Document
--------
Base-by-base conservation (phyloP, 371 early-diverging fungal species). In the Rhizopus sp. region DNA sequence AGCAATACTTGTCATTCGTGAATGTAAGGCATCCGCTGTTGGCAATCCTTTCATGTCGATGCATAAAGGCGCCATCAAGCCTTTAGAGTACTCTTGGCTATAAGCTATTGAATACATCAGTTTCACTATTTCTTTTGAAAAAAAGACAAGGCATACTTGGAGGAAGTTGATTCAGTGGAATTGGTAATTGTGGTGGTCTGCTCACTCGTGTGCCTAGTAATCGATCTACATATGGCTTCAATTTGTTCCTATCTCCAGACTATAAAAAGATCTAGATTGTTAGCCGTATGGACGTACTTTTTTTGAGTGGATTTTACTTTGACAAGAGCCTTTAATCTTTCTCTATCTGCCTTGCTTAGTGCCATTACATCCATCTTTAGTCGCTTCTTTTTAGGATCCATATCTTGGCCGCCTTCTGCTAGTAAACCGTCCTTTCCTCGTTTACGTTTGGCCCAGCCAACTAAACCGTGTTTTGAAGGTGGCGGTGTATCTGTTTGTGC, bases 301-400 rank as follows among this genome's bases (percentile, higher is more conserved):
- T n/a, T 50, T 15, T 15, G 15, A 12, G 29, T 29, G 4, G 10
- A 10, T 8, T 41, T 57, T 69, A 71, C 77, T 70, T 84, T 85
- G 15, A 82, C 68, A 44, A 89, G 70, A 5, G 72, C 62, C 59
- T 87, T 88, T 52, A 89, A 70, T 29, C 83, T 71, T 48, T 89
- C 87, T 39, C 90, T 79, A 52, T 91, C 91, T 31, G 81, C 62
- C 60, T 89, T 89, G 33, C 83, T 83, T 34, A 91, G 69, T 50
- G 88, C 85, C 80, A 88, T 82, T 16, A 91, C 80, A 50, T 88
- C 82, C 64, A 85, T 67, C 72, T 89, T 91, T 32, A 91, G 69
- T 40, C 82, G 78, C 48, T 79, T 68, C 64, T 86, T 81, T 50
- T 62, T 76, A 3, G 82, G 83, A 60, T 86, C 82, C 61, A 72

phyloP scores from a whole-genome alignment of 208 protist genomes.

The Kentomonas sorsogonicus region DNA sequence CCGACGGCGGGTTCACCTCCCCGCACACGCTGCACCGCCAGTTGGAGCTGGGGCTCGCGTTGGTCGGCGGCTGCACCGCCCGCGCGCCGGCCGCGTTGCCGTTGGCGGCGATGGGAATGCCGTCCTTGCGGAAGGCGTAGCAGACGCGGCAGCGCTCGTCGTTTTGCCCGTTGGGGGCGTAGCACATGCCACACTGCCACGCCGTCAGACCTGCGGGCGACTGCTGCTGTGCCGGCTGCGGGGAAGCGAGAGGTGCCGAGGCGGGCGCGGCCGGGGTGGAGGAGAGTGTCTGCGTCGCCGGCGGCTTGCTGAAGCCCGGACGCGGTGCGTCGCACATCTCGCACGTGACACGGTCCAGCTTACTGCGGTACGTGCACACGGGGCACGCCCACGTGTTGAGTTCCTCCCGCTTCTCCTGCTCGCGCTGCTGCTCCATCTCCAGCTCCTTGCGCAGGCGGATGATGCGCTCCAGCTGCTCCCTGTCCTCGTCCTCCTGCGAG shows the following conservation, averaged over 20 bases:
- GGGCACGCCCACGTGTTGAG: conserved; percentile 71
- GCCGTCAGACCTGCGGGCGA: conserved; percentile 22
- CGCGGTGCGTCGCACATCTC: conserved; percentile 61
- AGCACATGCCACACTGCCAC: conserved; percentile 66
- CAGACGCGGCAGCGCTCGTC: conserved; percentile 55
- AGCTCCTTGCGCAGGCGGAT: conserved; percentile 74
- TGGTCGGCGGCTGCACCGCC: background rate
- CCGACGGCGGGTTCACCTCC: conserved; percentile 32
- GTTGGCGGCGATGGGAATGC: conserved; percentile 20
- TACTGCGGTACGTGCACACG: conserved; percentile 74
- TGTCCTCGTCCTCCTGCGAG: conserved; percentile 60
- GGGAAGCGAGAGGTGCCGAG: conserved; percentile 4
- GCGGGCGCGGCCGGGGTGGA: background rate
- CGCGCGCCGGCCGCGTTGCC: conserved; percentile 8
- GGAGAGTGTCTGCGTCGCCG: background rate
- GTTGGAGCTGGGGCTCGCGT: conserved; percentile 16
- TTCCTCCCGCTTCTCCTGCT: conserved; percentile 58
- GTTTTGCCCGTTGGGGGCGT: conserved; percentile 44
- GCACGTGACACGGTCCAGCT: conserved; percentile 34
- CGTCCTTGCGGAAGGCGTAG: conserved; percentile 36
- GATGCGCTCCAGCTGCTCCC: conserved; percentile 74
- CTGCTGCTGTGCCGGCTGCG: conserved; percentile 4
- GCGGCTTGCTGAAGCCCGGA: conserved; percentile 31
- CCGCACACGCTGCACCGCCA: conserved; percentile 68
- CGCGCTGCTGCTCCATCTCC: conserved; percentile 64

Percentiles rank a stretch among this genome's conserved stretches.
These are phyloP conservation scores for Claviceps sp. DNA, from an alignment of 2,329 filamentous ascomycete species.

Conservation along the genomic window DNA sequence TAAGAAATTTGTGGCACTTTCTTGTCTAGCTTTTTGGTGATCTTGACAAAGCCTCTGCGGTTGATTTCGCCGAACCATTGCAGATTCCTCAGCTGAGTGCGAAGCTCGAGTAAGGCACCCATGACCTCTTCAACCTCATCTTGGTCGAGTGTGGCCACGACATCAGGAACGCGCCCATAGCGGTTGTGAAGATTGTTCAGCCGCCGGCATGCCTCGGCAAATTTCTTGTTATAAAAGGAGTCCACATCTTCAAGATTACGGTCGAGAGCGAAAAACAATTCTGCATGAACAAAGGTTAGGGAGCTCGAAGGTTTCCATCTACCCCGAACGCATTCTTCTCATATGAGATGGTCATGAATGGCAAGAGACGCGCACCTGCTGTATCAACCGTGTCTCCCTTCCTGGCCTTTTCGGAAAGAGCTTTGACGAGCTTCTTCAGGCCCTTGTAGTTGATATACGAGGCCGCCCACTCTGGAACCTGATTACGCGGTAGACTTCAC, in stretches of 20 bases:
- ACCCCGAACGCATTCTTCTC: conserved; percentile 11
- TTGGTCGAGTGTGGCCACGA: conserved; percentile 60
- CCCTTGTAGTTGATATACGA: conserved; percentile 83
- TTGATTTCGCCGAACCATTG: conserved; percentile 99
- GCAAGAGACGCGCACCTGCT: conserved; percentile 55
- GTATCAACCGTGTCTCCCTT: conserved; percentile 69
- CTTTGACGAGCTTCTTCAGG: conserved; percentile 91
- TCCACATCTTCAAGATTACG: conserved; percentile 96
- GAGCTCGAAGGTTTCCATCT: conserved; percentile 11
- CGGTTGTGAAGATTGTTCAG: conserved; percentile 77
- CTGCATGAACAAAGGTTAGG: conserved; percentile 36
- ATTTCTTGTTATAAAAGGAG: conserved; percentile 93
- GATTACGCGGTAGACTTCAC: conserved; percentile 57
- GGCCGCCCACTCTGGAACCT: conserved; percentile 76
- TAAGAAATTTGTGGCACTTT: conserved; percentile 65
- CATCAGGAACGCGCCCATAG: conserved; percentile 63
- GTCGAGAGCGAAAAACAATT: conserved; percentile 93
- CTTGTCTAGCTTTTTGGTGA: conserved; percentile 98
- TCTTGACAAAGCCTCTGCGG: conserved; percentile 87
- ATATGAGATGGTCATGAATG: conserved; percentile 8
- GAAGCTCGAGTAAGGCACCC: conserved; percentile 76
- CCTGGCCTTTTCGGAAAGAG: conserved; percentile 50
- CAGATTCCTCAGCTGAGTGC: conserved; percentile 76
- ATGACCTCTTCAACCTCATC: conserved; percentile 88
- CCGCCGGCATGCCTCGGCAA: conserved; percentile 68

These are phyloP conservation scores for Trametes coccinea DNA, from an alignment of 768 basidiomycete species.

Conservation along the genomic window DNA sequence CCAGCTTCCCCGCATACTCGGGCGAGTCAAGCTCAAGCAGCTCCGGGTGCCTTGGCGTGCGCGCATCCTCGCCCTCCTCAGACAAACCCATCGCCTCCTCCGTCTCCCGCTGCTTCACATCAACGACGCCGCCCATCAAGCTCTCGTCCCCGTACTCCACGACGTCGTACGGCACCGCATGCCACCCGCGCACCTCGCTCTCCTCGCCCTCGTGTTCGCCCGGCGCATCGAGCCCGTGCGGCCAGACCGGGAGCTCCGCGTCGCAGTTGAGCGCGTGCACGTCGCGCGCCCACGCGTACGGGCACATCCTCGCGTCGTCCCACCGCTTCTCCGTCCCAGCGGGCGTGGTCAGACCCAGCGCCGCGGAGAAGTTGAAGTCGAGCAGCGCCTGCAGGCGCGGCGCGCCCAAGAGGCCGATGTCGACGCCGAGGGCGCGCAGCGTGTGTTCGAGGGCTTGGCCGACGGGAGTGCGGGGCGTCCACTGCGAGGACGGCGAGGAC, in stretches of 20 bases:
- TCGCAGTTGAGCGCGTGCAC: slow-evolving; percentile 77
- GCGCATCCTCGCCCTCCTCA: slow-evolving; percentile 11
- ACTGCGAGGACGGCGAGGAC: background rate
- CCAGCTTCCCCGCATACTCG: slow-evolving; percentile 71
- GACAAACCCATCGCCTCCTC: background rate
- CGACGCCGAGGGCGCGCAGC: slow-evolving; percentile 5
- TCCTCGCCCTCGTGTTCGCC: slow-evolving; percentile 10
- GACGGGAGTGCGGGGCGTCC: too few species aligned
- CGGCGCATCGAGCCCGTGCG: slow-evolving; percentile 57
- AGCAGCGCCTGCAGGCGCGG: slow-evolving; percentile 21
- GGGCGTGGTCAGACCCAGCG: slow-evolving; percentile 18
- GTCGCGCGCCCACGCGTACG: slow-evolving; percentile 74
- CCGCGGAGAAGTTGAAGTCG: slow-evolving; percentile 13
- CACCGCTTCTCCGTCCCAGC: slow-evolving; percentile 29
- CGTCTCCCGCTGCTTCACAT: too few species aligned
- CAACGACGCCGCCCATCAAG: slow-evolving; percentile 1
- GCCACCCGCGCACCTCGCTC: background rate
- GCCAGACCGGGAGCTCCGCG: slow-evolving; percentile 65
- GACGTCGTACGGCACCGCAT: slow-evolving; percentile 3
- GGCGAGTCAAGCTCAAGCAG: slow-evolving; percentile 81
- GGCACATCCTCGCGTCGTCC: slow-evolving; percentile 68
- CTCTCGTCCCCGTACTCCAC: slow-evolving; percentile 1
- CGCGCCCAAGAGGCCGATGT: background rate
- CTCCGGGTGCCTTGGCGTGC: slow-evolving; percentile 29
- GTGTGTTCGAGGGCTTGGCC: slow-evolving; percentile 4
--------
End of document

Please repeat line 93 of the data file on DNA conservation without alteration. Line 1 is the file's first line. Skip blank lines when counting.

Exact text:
- GTGTGTTCGAGGGCTTGGCC: slow-evolving; percentile 4